The U.S. FED's dovish shift was surprising. Maybe not the direction, but the scale for sure, writes Arkadiusz Sieron at Sunshine Profits.
After all, US GDP has been steadily growing, while the unemployment rate is at record lows. While inflation is below the target, it is still above 1.5%.
Why would the Fed lower the federal funds rate in such positive macroeconomic conditions?
But as the fresh dot-plot of Fed forecasts shows, eight of the 17 members of the FOMC are now willing to cut interest rates this year, and seven of that dovish group would prefer to see rates being lowered twice in 2019.
Eight other participants see no changes in the level of federal funds rate, and only one person wants a 25-basis points hike.
It may seem that the Fed either does the Wall Street's bidding or it got swayed by Trump's publicly expressed and repeated dissatisfaction with the tightening cycle. Or the US central bank is really obsessed with having inflation exactly at 2%, as if it is a magic number. Anyway, the case for lower rates is building, as Powell said during his June-meeting press conference.
However, it does not mean that the Fed will cut rates in July. They are just laying groundwork to act if needed.
A lot will depend on the incoming economic data and the outcome of the Donald Trump-Xi Jinping meeting at G20 summit this weekend. If the trade wars escalate while the economic reports substantially deteriorate, the Fed may indeed cut rates as soon as in July. However, it the trade wars deescalate while the economic picture remains solid, the cut should not happen, at least if the Fed still independently makes data-driven decisions. While the betting markets see the July rate cut as a foregone conclusion, it's actually still far from being one – there're many moving parts and the Fed has just laid the groundwork for a possible rate cut without committing to one.
The dovish FOMC meeting was great for the gold prices, the price of the yellow metal soaring above $1400 to the highest level since 2013.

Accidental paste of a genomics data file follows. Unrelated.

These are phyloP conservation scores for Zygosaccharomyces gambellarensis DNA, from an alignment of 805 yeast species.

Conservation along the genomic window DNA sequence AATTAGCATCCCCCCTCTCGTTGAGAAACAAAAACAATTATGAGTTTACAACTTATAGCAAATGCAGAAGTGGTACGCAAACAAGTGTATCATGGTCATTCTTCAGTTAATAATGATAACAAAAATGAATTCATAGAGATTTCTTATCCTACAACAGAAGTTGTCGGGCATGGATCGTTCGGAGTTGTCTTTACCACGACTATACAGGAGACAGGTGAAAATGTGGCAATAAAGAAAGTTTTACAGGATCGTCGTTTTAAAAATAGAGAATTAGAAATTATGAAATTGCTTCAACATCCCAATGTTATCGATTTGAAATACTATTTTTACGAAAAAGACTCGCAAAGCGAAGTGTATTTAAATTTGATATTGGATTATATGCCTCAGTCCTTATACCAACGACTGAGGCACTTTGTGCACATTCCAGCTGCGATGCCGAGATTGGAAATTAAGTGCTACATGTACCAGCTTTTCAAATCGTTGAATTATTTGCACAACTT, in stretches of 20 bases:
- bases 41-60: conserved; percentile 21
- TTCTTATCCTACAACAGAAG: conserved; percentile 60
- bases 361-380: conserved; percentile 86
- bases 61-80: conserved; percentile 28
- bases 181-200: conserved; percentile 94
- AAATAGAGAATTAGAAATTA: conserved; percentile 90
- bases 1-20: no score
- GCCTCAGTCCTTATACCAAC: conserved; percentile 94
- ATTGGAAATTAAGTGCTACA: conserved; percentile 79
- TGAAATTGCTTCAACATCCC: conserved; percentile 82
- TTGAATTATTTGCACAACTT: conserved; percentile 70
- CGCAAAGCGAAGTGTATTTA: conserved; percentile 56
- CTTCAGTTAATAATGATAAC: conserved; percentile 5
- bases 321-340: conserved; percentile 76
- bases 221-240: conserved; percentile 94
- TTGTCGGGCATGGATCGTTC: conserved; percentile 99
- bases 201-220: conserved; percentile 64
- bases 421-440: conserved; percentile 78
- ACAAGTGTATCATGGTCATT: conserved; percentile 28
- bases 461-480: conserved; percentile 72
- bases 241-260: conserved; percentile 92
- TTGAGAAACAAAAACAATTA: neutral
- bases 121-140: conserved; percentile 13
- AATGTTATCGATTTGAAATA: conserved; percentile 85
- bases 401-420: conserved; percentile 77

It's a huge development, as gold got out of a five-year trading range, despite the relative strength of the US Dollar. For the past few years, the yellow metal could not unleash itself from the sideways trend and rally above $1350. Now it's above $1400, which creates hopes for further rally.
Although it is still way too early to announce the start of a new bull market (quite a few metrics don't correspond to what can be reasonably expected in the context of a newborn bull market), the fundamentals are slowly turning positive for gold. We have been repeating for a long time that the more dovish Fed will make 2019 better year for gold than 2018. While it's still two quarters before the year is over, low bond yields won't exert downward pressure on the gold price.
If the markets were to start questioning the Fed's credibility (aka confidence in the Fed takes a hit), that wouldn't push gold price down only by itself either. The latest FOMC meeting clearly shows the limits faced by central bankers in unwinding the post-GFC stimulus and normalizing the monetary policy.
Moreover, the yield curve has recently inverted, which prompted many investors to assume that the recession is coming. So, they started to anticipate that the US central bank will cut interest rates. An environment in which people worry about economic downturn, while the Fed considers reducing the borrowing costs, is conducive to higher gold prices. However, as the rate cut is not a done deal, the gold bulls may be in for a disappointment at the next Fed meeting.